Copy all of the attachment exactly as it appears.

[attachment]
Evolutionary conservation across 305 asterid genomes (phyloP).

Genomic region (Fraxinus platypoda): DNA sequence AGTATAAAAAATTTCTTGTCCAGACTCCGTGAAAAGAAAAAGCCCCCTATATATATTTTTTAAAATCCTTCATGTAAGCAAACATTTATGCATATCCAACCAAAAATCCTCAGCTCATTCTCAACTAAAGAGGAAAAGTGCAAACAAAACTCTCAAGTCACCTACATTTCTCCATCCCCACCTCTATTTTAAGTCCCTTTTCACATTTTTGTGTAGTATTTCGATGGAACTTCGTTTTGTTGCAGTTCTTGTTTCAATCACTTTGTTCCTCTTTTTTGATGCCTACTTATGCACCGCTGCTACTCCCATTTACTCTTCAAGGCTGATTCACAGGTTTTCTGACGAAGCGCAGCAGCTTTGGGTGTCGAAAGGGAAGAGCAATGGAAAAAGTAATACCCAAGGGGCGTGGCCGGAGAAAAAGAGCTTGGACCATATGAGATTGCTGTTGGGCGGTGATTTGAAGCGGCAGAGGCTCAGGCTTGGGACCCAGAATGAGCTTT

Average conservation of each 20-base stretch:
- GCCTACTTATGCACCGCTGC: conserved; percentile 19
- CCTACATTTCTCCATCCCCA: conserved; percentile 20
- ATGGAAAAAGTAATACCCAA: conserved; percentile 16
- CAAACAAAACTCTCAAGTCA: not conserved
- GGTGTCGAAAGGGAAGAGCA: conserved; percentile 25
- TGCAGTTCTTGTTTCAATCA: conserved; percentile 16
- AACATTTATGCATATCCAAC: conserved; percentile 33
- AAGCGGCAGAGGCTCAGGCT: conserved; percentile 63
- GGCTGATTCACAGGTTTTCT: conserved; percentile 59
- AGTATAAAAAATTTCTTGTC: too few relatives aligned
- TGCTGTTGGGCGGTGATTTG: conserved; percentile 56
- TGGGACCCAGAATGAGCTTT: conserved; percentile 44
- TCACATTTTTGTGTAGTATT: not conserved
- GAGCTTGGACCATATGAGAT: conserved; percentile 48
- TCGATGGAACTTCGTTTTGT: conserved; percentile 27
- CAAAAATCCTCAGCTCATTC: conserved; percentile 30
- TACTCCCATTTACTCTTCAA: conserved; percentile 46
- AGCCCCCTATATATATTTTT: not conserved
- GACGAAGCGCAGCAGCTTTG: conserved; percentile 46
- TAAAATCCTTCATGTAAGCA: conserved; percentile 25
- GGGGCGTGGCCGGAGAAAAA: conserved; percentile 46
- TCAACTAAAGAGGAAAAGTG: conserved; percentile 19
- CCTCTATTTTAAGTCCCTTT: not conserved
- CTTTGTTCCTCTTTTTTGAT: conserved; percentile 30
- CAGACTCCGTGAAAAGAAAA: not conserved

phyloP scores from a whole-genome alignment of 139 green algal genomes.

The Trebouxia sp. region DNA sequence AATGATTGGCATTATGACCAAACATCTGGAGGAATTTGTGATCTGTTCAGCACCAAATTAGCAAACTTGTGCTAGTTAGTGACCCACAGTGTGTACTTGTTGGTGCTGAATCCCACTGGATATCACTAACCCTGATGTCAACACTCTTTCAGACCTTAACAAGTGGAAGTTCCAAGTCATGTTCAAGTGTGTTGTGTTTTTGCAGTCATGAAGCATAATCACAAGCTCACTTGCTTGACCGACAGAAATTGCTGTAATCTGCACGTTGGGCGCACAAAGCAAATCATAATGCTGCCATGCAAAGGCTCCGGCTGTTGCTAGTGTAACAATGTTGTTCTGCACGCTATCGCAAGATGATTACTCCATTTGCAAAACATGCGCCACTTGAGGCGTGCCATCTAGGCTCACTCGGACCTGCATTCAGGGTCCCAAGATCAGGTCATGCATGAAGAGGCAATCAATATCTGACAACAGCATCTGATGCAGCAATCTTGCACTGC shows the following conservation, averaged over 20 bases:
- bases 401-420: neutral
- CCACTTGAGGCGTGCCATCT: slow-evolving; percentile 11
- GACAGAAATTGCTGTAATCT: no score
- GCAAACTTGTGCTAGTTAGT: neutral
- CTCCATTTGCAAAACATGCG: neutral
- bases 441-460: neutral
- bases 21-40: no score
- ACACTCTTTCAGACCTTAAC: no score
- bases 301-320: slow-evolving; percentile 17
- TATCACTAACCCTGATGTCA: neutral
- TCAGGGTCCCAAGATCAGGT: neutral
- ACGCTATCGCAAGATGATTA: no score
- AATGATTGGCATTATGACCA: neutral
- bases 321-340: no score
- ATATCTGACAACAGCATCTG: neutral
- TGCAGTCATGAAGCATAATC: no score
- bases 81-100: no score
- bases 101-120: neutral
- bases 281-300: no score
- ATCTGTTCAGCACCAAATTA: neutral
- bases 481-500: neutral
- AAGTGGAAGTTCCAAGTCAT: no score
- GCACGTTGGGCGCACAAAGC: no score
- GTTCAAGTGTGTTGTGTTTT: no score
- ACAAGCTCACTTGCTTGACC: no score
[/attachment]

Evolutionary conservation across 305 asterid genomes (phyloP).

Genomic region (Fraxinus platypoda): DNA sequence AGTATAAAAAATTTCTTGTCCAGACTCCGTGAAAAGAAAAAGCCCCCTATATATATTTTTTAAAATCCTTCATGTAAGCAAACATTTATGCATATCCAACCAAAAATCCTCAGCTCATTCTCAACTAAAGAGGAAAAGTGCAAACAAAACTCTCAAGTCACCTACATTTCTCCATCCCCACCTCTATTTTAAGTCCCTTTTCACATTTTTGTGTAGTATTTCGATGGAACTTCGTTTTGTTGCAGTTCTTGTTTCAATCACTTTGTTCCTCTTTTTTGATGCCTACTTATGCACCGCTGCTACTCCCATTTACTCTTCAAGGCTGATTCACAGGTTTTCTGACGAAGCGCAGCAGCTTTGGGTGTCGAAAGGGAAGAGCAATGGAAAAAGTAATACCCAAGGGGCGTGGCCGGAGAAAAAGAGCTTGGACCATATGAGATTGCTGTTGGGCGGTGATTTGAAGCGGCAGAGGCTCAGGCTTGGGACCCAGAATGAGCTTT

Average conservation of each 20-base stretch:
- GCCTACTTATGCACCGCTGC: conserved; percentile 19
- CCTACATTTCTCCATCCCCA: conserved; percentile 20
- ATGGAAAAAGTAATACCCAA: conserved; percentile 16
- CAAACAAAACTCTCAAGTCA: not conserved
- GGTGTCGAAAGGGAAGAGCA: conserved; percentile 25
- TGCAGTTCTTGTTTCAATCA: conserved; percentile 16
- AACATTTATGCATATCCAAC: conserved; percentile 33
- AAGCGGCAGAGGCTCAGGCT: conserved; percentile 63
- GGCTGATTCACAGGTTTTCT: conserved; percentile 59
- AGTATAAAAAATTTCTTGTC: too few relatives aligned
- TGCTGTTGGGCGGTGATTTG: conserved; percentile 56
- TGGGACCCAGAATGAGCTTT: conserved; percentile 44
- TCACATTTTTGTGTAGTATT: not conserved
- GAGCTTGGACCATATGAGAT: conserved; percentile 48
- TCGATGGAACTTCGTTTTGT: conserved; percentile 27
- CAAAAATCCTCAGCTCATTC: conserved; percentile 30
- TACTCCCATTTACTCTTCAA: conserved; percentile 46
- AGCCCCCTATATATATTTTT: not conserved
- GACGAAGCGCAGCAGCTTTG: conserved; percentile 46
- TAAAATCCTTCATGTAAGCA: conserved; percentile 25
- GGGGCGTGGCCGGAGAAAAA: conserved; percentile 46
- TCAACTAAAGAGGAAAAGTG: conserved; percentile 19
- CCTCTATTTTAAGTCCCTTT: not conserved
- CTTTGTTCCTCTTTTTTGAT: conserved; percentile 30
- CAGACTCCGTGAAAAGAAAA: not conserved

phyloP scores from a whole-genome alignment of 139 green algal genomes.

The Trebouxia sp. region DNA sequence AATGATTGGCATTATGACCAAACATCTGGAGGAATTTGTGATCTGTTCAGCACCAAATTAGCAAACTTGTGCTAGTTAGTGACCCACAGTGTGTACTTGTTGGTGCTGAATCCCACTGGATATCACTAACCCTGATGTCAACACTCTTTCAGACCTTAACAAGTGGAAGTTCCAAGTCATGTTCAAGTGTGTTGTGTTTTTGCAGTCATGAAGCATAATCACAAGCTCACTTGCTTGACCGACAGAAATTGCTGTAATCTGCACGTTGGGCGCACAAAGCAAATCATAATGCTGCCATGCAAAGGCTCCGGCTGTTGCTAGTGTAACAATGTTGTTCTGCACGCTATCGCAAGATGATTACTCCATTTGCAAAACATGCGCCACTTGAGGCGTGCCATCTAGGCTCACTCGGACCTGCATTCAGGGTCCCAAGATCAGGTCATGCATGAAGAGGCAATCAATATCTGACAACAGCATCTGATGCAGCAATCTTGCACTGC shows the following conservation, averaged over 20 bases:
- bases 401-420: neutral
- CCACTTGAGGCGTGCCATCT: slow-evolving; percentile 11
- GACAGAAATTGCTGTAATCT: no score
- GCAAACTTGTGCTAGTTAGT: neutral
- CTCCATTTGCAAAACATGCG: neutral
- bases 441-460: neutral
- bases 21-40: no score
- ACACTCTTTCAGACCTTAAC: no score
- bases 301-320: slow-evolving; percentile 17
- TATCACTAACCCTGATGTCA: neutral
- TCAGGGTCCCAAGATCAGGT: neutral
- ACGCTATCGCAAGATGATTA: no score
- AATGATTGGCATTATGACCA: neutral
- bases 321-340: no score
- ATATCTGACAACAGCATCTG: neutral
- TGCAGTCATGAAGCATAATC: no score
- bases 81-100: no score
- bases 101-120: neutral
- bases 281-300: no score
- ATCTGTTCAGCACCAAATTA: neutral
- bases 481-500: neutral
- AAGTGGAAGTTCCAAGTCAT: no score
- GCACGTTGGGCGCACAAAGC: no score
- GTTCAAGTGTGTTGTGTTTT: no score
- ACAAGCTCACTTGCTTGACC: no score